When evaluating the comparability of the cases and controls by means of the NOS, the age and ethnicity of subjects were considered, as cephalometric measurements may be influenced by these variables. Although in the seven works included for meta-analysis, age ranges and ethnicity were the same in case groups and control groups, there was some variability between the articles, especially regarding age, so in order to maintain homogeneity, the works were grouped according to age ranges into two groups: 6–11 years27,28 and 5–22 years22,23,24,25,26.

The seven studies included in meta-analysis used different cephalometric measurements, and so it was decided to analyze only those measurements that were repeated in at least three articles. Nevertheless, the maximum number of works to coincide in any single measurement was five. For this reason, the results of the present meta-analysis should be interpreted with caution.

Cranial base length was evaluated by means of the measurements SN, BaS and BaN. It was found that anterior cranial base length (SN) was significantly shorter in DS subjects than among control subjects. Some authors have suggested that the lesser development of the anterior cranial base is related with smaller brain size27. But according to Enlow the growth of the cranial base is considered rather autonomous, as compared to the cranial vault, because of that, we think that the smaller brain size of DS individuals should not be considered the main cause or the only cause of the short anterior cranial base of these patients. Rather both facts could be the effect of a different primary cause30. One study evaluated cranial base growth in subjects aged 8–18 years, observing that it grew in the same proportion among DS individuals as control subjects, showing that the deficit in size was produced before the age of 8 years22. Some authors have suggested that the deficit is of prenatal origin9, while others state that is develops during the first 4 years of life31.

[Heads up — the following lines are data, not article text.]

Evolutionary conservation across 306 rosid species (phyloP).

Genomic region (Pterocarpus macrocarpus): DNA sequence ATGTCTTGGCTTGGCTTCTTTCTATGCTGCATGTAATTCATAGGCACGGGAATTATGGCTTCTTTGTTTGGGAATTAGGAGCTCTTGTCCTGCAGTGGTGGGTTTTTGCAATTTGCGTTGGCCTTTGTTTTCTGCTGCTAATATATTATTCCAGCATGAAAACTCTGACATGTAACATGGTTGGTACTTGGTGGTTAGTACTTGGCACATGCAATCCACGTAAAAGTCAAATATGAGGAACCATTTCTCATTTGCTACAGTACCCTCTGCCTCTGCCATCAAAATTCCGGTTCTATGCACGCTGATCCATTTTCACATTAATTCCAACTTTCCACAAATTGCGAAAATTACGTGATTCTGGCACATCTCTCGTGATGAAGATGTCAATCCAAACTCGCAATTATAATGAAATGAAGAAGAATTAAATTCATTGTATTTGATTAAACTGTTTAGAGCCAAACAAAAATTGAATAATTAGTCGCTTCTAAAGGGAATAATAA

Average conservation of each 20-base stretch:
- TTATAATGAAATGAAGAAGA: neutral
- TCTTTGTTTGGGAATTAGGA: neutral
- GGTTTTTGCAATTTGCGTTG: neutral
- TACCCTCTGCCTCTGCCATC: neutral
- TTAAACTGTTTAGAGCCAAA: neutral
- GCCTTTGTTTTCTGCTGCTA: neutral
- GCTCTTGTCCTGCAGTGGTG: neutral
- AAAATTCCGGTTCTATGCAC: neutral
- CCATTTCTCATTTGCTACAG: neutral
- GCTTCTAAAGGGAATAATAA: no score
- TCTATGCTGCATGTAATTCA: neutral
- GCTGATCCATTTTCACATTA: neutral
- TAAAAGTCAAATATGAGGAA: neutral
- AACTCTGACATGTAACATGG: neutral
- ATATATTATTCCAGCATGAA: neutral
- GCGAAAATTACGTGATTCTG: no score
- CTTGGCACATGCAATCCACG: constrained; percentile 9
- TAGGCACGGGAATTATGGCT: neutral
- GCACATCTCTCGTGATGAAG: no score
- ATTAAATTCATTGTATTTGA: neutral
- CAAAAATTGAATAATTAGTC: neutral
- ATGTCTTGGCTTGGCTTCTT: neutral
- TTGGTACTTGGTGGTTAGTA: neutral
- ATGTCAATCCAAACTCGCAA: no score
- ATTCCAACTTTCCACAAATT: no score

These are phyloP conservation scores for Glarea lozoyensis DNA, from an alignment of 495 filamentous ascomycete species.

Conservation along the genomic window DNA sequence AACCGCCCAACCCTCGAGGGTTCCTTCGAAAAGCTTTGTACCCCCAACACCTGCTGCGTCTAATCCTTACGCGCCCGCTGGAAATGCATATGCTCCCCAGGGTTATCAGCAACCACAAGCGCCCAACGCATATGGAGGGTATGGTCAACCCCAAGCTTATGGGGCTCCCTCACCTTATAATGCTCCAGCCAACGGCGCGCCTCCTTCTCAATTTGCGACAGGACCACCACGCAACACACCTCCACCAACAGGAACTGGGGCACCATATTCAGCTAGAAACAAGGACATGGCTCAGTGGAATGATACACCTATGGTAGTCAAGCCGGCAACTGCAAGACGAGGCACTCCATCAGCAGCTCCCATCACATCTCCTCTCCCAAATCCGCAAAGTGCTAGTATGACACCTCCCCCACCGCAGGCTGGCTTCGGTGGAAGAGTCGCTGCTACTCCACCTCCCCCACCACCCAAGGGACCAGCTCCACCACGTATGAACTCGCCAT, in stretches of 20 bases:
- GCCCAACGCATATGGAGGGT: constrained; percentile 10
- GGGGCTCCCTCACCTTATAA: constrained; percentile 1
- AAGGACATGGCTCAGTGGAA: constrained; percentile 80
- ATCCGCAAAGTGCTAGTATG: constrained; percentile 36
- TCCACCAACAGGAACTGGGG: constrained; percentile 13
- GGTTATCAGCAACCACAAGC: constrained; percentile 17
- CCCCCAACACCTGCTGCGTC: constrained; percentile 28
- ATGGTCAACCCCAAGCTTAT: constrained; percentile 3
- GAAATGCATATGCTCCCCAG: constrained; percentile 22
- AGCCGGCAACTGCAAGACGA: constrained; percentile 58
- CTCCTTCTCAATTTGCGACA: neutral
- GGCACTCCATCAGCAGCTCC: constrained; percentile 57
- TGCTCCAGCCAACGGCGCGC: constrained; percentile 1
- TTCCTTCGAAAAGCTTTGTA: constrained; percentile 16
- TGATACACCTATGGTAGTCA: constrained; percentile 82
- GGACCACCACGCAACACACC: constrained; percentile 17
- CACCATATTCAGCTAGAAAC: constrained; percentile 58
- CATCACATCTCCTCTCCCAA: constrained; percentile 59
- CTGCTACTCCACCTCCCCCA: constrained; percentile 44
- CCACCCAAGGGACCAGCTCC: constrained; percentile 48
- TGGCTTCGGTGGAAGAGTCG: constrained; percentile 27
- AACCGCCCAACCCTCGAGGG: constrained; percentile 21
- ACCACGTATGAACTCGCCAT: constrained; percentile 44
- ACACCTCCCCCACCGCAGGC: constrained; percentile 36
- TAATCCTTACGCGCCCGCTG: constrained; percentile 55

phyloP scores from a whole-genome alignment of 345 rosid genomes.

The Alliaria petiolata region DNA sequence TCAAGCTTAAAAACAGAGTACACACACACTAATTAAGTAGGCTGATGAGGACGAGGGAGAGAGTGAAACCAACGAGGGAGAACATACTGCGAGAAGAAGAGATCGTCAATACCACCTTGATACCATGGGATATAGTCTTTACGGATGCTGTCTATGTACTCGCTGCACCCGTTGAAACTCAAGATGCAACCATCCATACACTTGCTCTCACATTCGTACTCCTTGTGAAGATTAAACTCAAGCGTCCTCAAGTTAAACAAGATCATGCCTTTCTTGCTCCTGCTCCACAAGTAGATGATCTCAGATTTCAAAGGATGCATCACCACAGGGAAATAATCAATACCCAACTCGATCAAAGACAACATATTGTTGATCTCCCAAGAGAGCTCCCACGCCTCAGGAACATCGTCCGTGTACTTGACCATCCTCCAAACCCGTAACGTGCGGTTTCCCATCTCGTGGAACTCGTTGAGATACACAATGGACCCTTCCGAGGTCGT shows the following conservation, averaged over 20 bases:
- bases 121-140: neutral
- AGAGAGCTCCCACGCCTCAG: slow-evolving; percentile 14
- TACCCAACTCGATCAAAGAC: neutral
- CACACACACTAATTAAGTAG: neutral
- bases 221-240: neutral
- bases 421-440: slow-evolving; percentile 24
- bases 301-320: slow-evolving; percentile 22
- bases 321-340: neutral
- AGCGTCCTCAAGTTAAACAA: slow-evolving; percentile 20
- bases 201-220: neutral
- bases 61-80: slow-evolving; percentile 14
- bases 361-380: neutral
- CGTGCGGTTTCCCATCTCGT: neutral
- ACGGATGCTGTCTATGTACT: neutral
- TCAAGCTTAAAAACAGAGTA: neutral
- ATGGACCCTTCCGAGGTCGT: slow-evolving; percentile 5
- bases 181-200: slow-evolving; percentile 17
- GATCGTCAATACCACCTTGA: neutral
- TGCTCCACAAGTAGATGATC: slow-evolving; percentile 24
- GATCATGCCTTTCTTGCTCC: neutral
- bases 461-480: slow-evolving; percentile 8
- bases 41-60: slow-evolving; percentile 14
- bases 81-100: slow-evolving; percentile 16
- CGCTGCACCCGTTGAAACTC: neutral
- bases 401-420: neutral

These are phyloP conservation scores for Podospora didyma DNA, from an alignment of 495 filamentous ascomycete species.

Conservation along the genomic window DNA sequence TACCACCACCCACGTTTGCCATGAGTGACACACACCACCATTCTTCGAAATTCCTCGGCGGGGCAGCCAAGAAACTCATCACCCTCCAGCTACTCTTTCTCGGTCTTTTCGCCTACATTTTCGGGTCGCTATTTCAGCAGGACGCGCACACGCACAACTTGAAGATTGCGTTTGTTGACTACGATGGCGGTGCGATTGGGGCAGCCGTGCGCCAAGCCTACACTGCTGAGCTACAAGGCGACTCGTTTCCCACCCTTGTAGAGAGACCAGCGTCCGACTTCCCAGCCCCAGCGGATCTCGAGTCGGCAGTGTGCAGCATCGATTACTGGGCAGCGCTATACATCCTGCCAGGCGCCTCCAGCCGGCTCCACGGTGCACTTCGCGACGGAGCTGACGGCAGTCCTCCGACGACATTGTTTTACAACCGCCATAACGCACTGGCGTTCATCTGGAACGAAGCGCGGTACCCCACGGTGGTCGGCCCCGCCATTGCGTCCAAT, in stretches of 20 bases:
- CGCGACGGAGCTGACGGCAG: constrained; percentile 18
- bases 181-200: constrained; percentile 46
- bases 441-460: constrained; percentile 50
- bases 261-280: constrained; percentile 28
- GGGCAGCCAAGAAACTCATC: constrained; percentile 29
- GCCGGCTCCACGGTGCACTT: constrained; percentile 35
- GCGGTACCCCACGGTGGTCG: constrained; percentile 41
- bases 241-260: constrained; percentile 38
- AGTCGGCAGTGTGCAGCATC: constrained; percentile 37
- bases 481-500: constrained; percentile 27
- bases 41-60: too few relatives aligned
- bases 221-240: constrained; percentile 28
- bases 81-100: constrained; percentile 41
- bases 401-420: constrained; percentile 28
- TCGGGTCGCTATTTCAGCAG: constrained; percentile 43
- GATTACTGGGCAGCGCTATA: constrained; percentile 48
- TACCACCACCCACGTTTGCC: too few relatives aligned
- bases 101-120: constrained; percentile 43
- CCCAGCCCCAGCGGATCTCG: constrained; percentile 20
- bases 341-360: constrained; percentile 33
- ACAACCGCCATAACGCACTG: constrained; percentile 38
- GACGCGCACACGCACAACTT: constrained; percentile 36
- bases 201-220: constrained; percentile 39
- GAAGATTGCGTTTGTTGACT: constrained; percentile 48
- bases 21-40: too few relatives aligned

As for posterior cranial base (BaS), it was also found to be significantly reduced in size in DS groups. A histological study based on autopsies of individuals at different ages determined that growth in this region comes to an end at the age of 18 years in healthy individuals32. Alió et al. observed that, in individuals with DS, the rate of growth decreases gradually up to the age of 15 years, while in control subjects it continues to grow, so that spheno-occipital synchondrosis growth stops earlier in individuals with DS22.

Obviously, the reduced anterior and posterior cranial bases in cases of DS mean that the total cranial base length (BaN) is also significantly smaller than in the general population.